After reading “Doing Sensory Ethnography” by Sarah Pink, I realized that without knowing that it was called “sensory ethnography”, I have probably been practicing a “process of creating and representing knowledge or ways of knowing that are based on ethnographers’ own experiences and the way these intersect with the persons, places and things encountered during that process.” (p.5, quoting from Pink, 2013: 35) We learned a lot about “Reflexivity” in our Intercultural Studies classes. The value in Pink’s book is the guidelines and examples she uses to teach the applications of ethnography to every field.
This is a seminary class on Global Perspectives. The Great Commission is a global task. In the late nineteenth century the Student Missionary Movement aimed to reach the whole world with the Gospel. There was a popular saying, “The sun never sets on British soil.” This made Christian college students very hopeful at that time because there were missionaries in all parts of the world. Maybe Christ would come in their lifetime! (Mt. 24:14)
Today with satellites, GPS, easier travel, a bit more openness between countries, mission emphasis on serving, and exciting new learning technologies such as sensory ethnography, I am really excited to think that maybe we will reach the lost in every part of the globe and Christ will come in our generation!
Some principles learned in Sarah Pink’s book might help: here are my observations:
- As a Christian I evaluate books from a Biblical perspective. How will using sensory ethnography help as I witness to others? As I try to know other people’s experiences, memories, and places I can be more in tune with them. It is not for my own knowledge, but in order to be able to draw in the person to participate in the discussion. We want to engage the person as a participant in the discussion, not an object of our experiment. How true for us as we share Christ with others. It is for Christ’s sake and theirs.
- I had no idea of the metaphysical, epistemological, and ontological depth of knowledge one could gain from watching a woman do her laundry. (Sorry, couldn’t help myself.)
- The “interview” is very important. One thing I really appreciated was the discussion on digital mediation. I am an amateur videographer and I look forward to planning more carefully those videos that will enhance imagination and memory.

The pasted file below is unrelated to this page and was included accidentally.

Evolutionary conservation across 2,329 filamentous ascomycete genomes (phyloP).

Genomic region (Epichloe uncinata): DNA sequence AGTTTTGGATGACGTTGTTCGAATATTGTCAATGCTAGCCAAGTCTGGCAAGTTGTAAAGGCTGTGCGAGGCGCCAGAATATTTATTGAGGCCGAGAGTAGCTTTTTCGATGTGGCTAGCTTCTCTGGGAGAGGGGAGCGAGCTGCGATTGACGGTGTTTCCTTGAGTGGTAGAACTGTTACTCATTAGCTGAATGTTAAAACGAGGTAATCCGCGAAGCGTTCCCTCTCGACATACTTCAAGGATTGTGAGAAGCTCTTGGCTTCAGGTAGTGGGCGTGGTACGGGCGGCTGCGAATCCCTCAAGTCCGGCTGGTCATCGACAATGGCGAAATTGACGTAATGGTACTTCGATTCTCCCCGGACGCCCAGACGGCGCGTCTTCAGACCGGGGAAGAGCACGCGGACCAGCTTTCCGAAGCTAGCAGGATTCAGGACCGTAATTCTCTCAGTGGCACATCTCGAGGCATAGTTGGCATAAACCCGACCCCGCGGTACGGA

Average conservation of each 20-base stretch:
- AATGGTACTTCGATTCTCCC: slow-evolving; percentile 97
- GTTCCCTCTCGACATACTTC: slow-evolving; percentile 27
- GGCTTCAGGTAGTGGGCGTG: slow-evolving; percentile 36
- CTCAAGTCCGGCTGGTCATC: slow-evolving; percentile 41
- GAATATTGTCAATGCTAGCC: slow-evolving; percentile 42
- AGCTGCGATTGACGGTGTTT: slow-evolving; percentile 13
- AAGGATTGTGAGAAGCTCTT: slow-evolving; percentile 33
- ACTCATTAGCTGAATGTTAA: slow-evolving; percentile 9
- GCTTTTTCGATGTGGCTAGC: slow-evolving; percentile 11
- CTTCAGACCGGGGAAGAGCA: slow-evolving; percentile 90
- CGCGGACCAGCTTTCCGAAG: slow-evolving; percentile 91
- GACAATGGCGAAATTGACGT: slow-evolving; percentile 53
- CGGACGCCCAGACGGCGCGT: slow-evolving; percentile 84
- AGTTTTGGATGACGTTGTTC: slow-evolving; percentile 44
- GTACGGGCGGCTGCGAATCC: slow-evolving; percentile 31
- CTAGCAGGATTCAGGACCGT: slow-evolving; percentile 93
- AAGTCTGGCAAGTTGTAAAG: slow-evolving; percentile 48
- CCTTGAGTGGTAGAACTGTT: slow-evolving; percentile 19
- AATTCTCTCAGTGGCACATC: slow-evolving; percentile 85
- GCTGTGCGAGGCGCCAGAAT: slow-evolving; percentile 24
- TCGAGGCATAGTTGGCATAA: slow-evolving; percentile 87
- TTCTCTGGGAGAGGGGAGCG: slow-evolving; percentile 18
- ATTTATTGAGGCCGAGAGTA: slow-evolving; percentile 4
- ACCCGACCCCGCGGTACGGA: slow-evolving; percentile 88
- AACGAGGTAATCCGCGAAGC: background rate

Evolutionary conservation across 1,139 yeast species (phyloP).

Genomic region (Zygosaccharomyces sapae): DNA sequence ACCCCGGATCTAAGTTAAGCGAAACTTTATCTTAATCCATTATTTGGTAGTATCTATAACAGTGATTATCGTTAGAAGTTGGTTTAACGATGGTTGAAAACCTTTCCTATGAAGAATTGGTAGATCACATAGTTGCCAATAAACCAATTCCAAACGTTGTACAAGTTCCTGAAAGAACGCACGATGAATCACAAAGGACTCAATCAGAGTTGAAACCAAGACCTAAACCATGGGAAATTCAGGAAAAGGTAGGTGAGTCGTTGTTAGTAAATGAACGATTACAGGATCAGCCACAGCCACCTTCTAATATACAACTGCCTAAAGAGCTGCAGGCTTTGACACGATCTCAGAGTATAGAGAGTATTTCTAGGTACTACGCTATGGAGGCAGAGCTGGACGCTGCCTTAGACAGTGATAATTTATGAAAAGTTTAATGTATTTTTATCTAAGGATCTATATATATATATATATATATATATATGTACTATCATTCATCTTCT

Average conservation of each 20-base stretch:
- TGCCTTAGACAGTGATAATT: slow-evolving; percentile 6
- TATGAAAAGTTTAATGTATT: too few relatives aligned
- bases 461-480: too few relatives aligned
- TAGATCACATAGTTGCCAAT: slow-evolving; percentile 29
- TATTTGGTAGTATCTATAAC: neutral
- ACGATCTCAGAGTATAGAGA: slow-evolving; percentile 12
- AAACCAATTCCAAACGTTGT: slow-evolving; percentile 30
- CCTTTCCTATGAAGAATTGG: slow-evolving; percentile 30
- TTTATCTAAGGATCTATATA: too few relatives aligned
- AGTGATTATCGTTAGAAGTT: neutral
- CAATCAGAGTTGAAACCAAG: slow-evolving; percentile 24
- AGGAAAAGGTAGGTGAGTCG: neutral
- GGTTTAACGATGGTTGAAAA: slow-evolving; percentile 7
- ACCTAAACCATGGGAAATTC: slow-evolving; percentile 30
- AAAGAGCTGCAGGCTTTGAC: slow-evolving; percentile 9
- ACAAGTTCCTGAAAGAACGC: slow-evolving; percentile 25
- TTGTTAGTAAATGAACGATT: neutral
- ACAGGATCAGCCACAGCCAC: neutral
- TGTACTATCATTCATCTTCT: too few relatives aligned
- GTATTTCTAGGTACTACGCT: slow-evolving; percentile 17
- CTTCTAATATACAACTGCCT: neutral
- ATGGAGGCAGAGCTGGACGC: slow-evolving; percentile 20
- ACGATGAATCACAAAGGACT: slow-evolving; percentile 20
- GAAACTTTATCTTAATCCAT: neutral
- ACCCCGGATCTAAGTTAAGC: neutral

However, I do have a concern. I once had to interview people for a class on spirituality. One person I interviewed was an inmate at Oregon State Penitentiary. They don’t let you take electronic devices in there! Two other helpful participants, a pastor’s wife and an immigrant from India, were uncomfortable with recording devices. I did the interviews the old fashioned way with a note pad and a pen. So, I am excited about technology, but people’s feelings are more important. We can still utilize the other senses – sound, smell, touch, and taste (sharing tea).
- One drawback for me, and the reason I could not just scan this book in spite of the encouragement of our intrepid professor, was the field-specific techno-jargon. At times I felt that Pink was writing more for her own colleagues than for us lay people. Still, the summaries at the end of each chapter clarified ideas immensely. Looking back, if I had needed to scan this book in the interests of time, I believe that I might have been able to get the important points from her excellently written summaries.
- Pink places a lot of importance on experience. I was concerned when her definition of ethnography went on to say, “Therefore visual ethnography, as I interpret it, does not claim to produce an objective or truthful account of reality, but should aim to offer versions of ethnographers’ experiences of reality that are as loyal as possible to the context, the embodied, sensory and affective experiences, and the negotiations and intersubjectivities through which the knowledge was produced.” (p. 5. Quoting from Pink, 2013: 35.)
Pink occasionally refers to research as valid knowledge, but experience and subjectivity triumph throughout the book. Without going too deeply into epistemology, I think that both a posteriori knowledge and a priori knowledge are important. There can be dangers to making sure we have the same experiences as someone else because we don’t believe we can address the issue unless we’ve “walked in their shoes”.
Pink even gives us an example to ponder in her book. In discussing apprenticeship experience, Pink tells the story of Paul Stoller who wrote an essay entitled, “The Sorcerer’s Body”. Did anyone else wonder if Paul Stoller’s illness was caused by demons? (p. 104). I don’t want to experience demon afflictions. I think we can safely believe what the Scriptures tell us about demons. A priori knowledge can be enough.
- To be sure, some things can be understood better as we experience them. I really loved the concept of the “walking with” in sensory research. The concept of serving one another is certainly Biblical (Gal. 6:2). How pleasurable for both researcher and participant.
I certainly look forward to walking with you all in London!